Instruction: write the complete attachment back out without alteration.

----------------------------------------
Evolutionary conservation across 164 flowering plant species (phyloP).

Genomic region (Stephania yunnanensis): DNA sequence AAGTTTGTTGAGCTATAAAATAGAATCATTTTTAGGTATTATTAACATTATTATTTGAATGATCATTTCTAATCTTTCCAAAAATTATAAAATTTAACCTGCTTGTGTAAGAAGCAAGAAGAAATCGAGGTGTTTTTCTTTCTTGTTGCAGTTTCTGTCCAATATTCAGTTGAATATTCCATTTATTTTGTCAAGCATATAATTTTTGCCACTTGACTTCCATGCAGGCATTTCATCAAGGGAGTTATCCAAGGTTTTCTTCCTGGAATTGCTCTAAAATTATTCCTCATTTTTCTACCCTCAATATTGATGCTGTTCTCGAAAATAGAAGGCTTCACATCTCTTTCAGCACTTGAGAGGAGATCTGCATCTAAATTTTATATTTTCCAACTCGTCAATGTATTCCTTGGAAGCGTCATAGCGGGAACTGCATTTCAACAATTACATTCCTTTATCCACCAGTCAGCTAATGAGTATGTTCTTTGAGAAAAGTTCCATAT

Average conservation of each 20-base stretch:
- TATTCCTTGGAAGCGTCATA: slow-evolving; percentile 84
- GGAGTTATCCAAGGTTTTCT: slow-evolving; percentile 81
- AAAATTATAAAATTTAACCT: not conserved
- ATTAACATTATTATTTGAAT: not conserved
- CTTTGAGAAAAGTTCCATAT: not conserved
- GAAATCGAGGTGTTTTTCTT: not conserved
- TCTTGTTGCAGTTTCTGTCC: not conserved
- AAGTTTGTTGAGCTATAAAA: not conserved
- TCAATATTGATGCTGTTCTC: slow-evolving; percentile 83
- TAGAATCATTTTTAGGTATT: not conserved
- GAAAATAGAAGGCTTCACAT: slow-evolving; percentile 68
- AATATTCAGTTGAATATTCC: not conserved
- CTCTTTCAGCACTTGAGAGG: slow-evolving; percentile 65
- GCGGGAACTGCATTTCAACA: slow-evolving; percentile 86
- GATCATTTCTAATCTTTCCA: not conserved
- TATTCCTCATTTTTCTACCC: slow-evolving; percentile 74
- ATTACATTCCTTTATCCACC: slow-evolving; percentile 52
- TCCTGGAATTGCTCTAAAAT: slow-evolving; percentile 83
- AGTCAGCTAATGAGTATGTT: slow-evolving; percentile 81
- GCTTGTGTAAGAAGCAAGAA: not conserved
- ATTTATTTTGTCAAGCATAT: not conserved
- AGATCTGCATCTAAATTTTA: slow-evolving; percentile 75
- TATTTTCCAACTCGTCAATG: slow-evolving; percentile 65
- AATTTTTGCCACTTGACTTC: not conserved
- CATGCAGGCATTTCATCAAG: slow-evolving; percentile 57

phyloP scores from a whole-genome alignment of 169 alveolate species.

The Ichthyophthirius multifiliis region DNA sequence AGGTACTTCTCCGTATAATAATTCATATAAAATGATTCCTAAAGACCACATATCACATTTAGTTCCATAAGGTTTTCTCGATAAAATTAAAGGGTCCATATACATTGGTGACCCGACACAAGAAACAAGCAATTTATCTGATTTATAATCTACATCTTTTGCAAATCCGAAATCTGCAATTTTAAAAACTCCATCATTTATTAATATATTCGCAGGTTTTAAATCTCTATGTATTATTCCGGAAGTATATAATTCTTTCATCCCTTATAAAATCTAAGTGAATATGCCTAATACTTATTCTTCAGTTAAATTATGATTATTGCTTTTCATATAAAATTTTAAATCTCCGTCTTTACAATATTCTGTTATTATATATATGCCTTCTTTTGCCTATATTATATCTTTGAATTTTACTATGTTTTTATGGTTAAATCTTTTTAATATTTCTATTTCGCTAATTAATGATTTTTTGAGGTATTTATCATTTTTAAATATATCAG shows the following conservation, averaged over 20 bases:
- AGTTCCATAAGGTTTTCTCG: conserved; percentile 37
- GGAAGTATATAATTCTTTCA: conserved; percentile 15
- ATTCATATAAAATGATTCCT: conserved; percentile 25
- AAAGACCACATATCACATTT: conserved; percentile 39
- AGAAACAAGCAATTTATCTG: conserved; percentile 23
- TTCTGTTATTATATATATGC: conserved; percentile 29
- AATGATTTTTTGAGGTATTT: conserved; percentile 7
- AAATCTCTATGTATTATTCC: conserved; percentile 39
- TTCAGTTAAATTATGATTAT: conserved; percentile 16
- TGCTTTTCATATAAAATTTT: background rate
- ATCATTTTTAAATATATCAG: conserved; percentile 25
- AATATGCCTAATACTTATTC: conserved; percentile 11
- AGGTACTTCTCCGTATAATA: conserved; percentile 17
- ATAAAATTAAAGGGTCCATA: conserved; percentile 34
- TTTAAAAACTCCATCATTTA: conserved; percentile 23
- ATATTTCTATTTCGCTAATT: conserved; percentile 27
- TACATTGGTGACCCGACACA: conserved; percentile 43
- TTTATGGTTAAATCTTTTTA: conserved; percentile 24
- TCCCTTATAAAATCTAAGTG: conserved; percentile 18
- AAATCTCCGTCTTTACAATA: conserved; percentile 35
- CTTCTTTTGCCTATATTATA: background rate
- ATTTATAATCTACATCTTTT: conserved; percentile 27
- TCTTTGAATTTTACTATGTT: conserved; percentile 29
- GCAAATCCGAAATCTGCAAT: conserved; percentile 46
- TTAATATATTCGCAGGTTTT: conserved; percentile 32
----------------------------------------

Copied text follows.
Evolutionary conservation across 164 flowering plant species (phyloP).

Genomic region (Stephania yunnanensis): DNA sequence AAGTTTGTTGAGCTATAAAATAGAATCATTTTTAGGTATTATTAACATTATTATTTGAATGATCATTTCTAATCTTTCCAAAAATTATAAAATTTAACCTGCTTGTGTAAGAAGCAAGAAGAAATCGAGGTGTTTTTCTTTCTTGTTGCAGTTTCTGTCCAATATTCAGTTGAATATTCCATTTATTTTGTCAAGCATATAATTTTTGCCACTTGACTTCCATGCAGGCATTTCATCAAGGGAGTTATCCAAGGTTTTCTTCCTGGAATTGCTCTAAAATTATTCCTCATTTTTCTACCCTCAATATTGATGCTGTTCTCGAAAATAGAAGGCTTCACATCTCTTTCAGCACTTGAGAGGAGATCTGCATCTAAATTTTATATTTTCCAACTCGTCAATGTATTCCTTGGAAGCGTCATAGCGGGAACTGCATTTCAACAATTACATTCCTTTATCCACCAGTCAGCTAATGAGTATGTTCTTTGAGAAAAGTTCCATAT

Average conservation of each 20-base stretch:
- TATTCCTTGGAAGCGTCATA: slow-evolving; percentile 84
- GGAGTTATCCAAGGTTTTCT: slow-evolving; percentile 81
- AAAATTATAAAATTTAACCT: not conserved
- ATTAACATTATTATTTGAAT: not conserved
- CTTTGAGAAAAGTTCCATAT: not conserved
- GAAATCGAGGTGTTTTTCTT: not conserved
- TCTTGTTGCAGTTTCTGTCC: not conserved
- AAGTTTGTTGAGCTATAAAA: not conserved
- TCAATATTGATGCTGTTCTC: slow-evolving; percentile 83
- TAGAATCATTTTTAGGTATT: not conserved
- GAAAATAGAAGGCTTCACAT: slow-evolving; percentile 68
- AATATTCAGTTGAATATTCC: not conserved
- CTCTTTCAGCACTTGAGAGG: slow-evolving; percentile 65
- GCGGGAACTGCATTTCAACA: slow-evolving; percentile 86
- GATCATTTCTAATCTTTCCA: not conserved
- TATTCCTCATTTTTCTACCC: slow-evolving; percentile 74
- ATTACATTCCTTTATCCACC: slow-evolving; percentile 52
- TCCTGGAATTGCTCTAAAAT: slow-evolving; percentile 83
- AGTCAGCTAATGAGTATGTT: slow-evolving; percentile 81
- GCTTGTGTAAGAAGCAAGAA: not conserved
- ATTTATTTTGTCAAGCATAT: not conserved
- AGATCTGCATCTAAATTTTA: slow-evolving; percentile 75
- TATTTTCCAACTCGTCAATG: slow-evolving; percentile 65
- AATTTTTGCCACTTGACTTC: not conserved
- CATGCAGGCATTTCATCAAG: slow-evolving; percentile 57

phyloP scores from a whole-genome alignment of 169 alveolate species.

The Ichthyophthirius multifiliis region DNA sequence AGGTACTTCTCCGTATAATAATTCATATAAAATGATTCCTAAAGACCACATATCACATTTAGTTCCATAAGGTTTTCTCGATAAAATTAAAGGGTCCATATACATTGGTGACCCGACACAAGAAACAAGCAATTTATCTGATTTATAATCTACATCTTTTGCAAATCCGAAATCTGCAATTTTAAAAACTCCATCATTTATTAATATATTCGCAGGTTTTAAATCTCTATGTATTATTCCGGAAGTATATAATTCTTTCATCCCTTATAAAATCTAAGTGAATATGCCTAATACTTATTCTTCAGTTAAATTATGATTATTGCTTTTCATATAAAATTTTAAATCTCCGTCTTTACAATATTCTGTTATTATATATATGCCTTCTTTTGCCTATATTATATCTTTGAATTTTACTATGTTTTTATGGTTAAATCTTTTTAATATTTCTATTTCGCTAATTAATGATTTTTTGAGGTATTTATCATTTTTAAATATATCAG shows the following conservation, averaged over 20 bases:
- AGTTCCATAAGGTTTTCTCG: conserved; percentile 37
- GGAAGTATATAATTCTTTCA: conserved; percentile 15
- ATTCATATAAAATGATTCCT: conserved; percentile 25
- AAAGACCACATATCACATTT: conserved; percentile 39
- AGAAACAAGCAATTTATCTG: conserved; percentile 23
- TTCTGTTATTATATATATGC: conserved; percentile 29
- AATGATTTTTTGAGGTATTT: conserved; percentile 7
- AAATCTCTATGTATTATTCC: conserved; percentile 39
- TTCAGTTAAATTATGATTAT: conserved; percentile 16
- TGCTTTTCATATAAAATTTT: background rate
- ATCATTTTTAAATATATCAG: conserved; percentile 25
- AATATGCCTAATACTTATTC: conserved; percentile 11
- AGGTACTTCTCCGTATAATA: conserved; percentile 17
- ATAAAATTAAAGGGTCCATA: conserved; percentile 34
- TTTAAAAACTCCATCATTTA: conserved; percentile 23
- ATATTTCTATTTCGCTAATT: conserved; percentile 27
- TACATTGGTGACCCGACACA: conserved; percentile 43
- TTTATGGTTAAATCTTTTTA: conserved; percentile 24
- TCCCTTATAAAATCTAAGTG: conserved; percentile 18
- AAATCTCCGTCTTTACAATA: conserved; percentile 35
- CTTCTTTTGCCTATATTATA: background rate
- ATTTATAATCTACATCTTTT: conserved; percentile 27
- TCTTTGAATTTTACTATGTT: conserved; percentile 29
- GCAAATCCGAAATCTGCAAT: conserved; percentile 46
- TTAATATATTCGCAGGTTTT: conserved; percentile 32